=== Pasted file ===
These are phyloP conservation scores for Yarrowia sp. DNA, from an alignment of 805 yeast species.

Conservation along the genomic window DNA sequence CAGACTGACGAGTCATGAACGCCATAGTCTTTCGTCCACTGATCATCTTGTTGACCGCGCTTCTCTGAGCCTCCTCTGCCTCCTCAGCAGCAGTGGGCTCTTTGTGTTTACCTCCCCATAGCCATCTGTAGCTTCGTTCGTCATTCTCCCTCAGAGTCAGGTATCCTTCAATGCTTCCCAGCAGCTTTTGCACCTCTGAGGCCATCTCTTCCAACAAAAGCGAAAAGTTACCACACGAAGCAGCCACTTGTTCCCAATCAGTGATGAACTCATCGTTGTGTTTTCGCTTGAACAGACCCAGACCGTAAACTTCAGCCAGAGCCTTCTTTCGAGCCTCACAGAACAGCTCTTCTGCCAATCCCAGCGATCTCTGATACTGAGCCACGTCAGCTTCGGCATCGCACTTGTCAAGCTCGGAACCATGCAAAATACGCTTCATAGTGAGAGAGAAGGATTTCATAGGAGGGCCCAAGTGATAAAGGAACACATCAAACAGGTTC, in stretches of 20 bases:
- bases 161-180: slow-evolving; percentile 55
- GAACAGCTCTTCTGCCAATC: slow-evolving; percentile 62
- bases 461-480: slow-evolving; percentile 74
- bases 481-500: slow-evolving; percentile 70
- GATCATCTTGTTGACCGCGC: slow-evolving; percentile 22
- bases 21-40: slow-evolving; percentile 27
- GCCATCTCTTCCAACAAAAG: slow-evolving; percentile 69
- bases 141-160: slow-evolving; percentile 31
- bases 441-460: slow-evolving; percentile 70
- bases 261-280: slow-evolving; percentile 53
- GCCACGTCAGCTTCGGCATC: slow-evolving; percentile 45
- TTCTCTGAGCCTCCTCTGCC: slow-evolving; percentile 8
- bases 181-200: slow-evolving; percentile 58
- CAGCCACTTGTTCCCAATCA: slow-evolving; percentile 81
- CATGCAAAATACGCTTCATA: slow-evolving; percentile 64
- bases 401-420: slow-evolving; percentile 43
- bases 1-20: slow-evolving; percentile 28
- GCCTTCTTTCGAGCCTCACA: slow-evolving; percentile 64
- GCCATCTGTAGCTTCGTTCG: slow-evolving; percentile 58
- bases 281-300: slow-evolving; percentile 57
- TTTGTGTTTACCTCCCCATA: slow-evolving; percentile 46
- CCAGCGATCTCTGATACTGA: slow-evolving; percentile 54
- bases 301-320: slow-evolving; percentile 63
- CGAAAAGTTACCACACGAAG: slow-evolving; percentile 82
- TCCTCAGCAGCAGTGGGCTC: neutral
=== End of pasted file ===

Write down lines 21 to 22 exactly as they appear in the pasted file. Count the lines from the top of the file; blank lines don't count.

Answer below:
- GCCATCTGTAGCTTCGTTCG: slow-evolving; percentile 58
- bases 281-300: slow-evolving; percentile 57